**MATH 900-3B: **
**How to Think "The Calculus Way": **
** July 14th to August 1st, 2008**

Professor Steven Miller (sjmiller AT math.brown.edu), Kassar House, Room 210, 863-1123

Webpage with many useful links and explanations and examples: http://www.math.brown.edu/UTRA/

Review sheet of all derivatives and rules

**DESCRIPTION: **
Calculus, as the most important subject in mathematics, has far-reaching
consequences and applications in many sciences. However, the main ideas involved
in understanding calculus are often challenging, and many students find the gap
between their pre-calculus and calculus courses too difficult to overcome.
Strong emphasis will be placed on following all strains of thought back to first
principles and constantly re-examining one's own thought processes. The session
will contain many of the main topics covered in a first semester college
calculus course: limits, derivatives, applications of the derivative, and a
small amount of integration theory. But more than this, the course will require
students to work and think more intensely about mathematical ideas; techniques
of proof will be covered and used frequently, and literature discussions will
reinforce mathematical concepts, force verbal expressions of symbolic language,
and place the mathematical experience in a cultural context. Students'
performance will be evaluated through homeworks, an independent project on a
calculus-related topic outside the scope of the course, and a final exam. This
course is thus intended to serve as a preparation for students planning to take
high-school or college calculus and who are already familiar with the basics of
algebra, trigonometry, and pre-calculus. Students will also learn
problem-solving techniques, how to write up homework solutions, how to read a
calculus book, and how to think "the calculus way." **Course
homepage: **
http://www.math.brown.edu/~sjmiller/900-3B/index.htm.

**IMPORTANT: **
It is essential that you have a solid grasp of high
school algebra for this course. Over the years I have found many students'
understanding of calculus is hindered by gaps in their ability to do basic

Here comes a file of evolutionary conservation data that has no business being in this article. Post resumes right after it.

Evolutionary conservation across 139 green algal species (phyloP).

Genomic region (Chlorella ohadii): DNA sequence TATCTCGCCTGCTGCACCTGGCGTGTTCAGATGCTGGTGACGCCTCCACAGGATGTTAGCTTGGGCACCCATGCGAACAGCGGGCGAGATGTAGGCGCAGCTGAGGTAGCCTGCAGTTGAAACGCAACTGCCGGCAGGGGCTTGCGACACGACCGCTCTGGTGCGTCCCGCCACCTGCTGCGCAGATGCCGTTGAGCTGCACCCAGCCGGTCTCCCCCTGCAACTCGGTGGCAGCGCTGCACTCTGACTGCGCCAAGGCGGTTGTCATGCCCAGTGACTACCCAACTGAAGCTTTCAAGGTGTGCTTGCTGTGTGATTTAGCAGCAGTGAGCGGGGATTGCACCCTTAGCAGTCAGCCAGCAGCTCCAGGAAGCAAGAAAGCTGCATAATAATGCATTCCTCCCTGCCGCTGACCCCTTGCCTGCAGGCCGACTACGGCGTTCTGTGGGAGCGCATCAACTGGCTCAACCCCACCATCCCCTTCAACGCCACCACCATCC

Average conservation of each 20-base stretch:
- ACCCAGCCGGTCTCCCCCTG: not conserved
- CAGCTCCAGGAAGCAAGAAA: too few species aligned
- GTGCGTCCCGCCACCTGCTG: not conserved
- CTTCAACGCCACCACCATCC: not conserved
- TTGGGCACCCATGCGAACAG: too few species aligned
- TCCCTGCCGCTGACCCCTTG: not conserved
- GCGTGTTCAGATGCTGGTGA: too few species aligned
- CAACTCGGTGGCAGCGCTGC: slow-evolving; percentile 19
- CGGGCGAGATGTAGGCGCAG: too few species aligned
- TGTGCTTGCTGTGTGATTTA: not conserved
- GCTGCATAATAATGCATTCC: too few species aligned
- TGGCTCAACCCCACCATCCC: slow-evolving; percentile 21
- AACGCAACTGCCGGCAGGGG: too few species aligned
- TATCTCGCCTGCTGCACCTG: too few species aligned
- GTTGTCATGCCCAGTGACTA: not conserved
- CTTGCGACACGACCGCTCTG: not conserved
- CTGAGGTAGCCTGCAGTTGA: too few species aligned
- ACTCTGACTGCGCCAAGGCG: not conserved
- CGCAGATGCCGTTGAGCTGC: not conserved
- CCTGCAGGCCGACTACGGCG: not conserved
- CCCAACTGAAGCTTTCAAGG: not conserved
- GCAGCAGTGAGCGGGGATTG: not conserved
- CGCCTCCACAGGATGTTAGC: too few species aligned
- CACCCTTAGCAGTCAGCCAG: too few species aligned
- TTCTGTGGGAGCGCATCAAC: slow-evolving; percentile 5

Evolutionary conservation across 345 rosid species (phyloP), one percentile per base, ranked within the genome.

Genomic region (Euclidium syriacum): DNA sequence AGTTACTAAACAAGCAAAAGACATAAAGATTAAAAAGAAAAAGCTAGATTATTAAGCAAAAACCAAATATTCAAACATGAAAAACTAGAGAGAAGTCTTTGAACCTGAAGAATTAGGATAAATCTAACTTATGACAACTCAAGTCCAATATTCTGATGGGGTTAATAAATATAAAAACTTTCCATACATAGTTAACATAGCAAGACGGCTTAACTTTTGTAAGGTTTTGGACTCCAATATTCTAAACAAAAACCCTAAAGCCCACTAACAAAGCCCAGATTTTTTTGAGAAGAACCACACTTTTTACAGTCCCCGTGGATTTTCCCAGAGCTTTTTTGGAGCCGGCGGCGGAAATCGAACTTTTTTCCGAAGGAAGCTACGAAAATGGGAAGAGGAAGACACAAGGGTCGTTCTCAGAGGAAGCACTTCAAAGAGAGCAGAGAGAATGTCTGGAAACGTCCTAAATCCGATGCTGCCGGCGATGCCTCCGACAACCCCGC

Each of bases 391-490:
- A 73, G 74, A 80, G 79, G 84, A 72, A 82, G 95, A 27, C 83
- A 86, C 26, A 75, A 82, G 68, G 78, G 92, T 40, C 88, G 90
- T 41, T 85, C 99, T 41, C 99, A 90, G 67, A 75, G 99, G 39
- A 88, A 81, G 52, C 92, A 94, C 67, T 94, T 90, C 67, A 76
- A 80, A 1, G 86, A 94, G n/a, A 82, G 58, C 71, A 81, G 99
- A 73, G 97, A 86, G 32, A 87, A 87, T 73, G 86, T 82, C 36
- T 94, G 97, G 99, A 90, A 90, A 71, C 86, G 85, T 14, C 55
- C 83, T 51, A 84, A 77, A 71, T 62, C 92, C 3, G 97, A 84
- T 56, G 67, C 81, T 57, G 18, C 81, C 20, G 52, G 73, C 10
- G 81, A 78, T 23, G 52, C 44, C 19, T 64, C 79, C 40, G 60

algebra. As we will use algebra throughout the course, you must be familiar and
comfortable with it at the start of the class. You should review your algebra.
Any textbook is fine; one particularly good (and cheap!) one is Schaum's Easy
Outlines: Precalculus
(Based on Schaum's Outline of Precalculus by Fred Safier, Abridgement Editor:
Kimberly S. Kirkpatrick). You should know the material from Chapters 1 2, 3, 4,
5, 6, and 8. You can also find algebra review online (see, for example,
http://www.math.uakron.edu/~dpstory/mpt_home.html).

**GENERAL****: **
There will be daily homework assignments;
Homework problems here. Homework is to be submitted on time,
neatly written and stapled (if not, the homework may not be graded). Working in groups is encouraged; everyone must
submit their own assignment. If you work in groups, please write the name of
everyone in your group on the first page.

**TEXTBOOK: **
The Calculus Lifesaver:**
**All the Tools You Need to Excel at Calculus**, **Adrian Banner,
ISBN13: 978-0-691-13088-0.
Webpage with many useful links and explanations and examples:
http://www.math.brown.edu/UTRA/

**TENTATIVE SYLLABUS****:**

·
Week One:

Monday: Introduction, Review, Definition of the Derivative

Tuesday: Limits, Derivatives of Simple Functions

Wednesday: Rules of Differentiation

Thursday: Rules of Differentiation and Applications (Tangent Line)

Friday: Implicit Differentiation, Maximization and Minimization

·
Week Two:

Monday: The Chain Rule

Tuesday: : Derivatives of trigonometric functions

Wednesday: Derivatives of logarithmic and exponential functions

Thursday: Curve sketching

Friday: L’Hospital’s Rule and Newton’s Method

·
Week Three:

Monday: Areas, distances and integratals

Tuesday: The definite integral

Wednesday: The fundamental theorem of calculus

Thursday: Applications of integration

Friday: Review

**HANDOUTS: **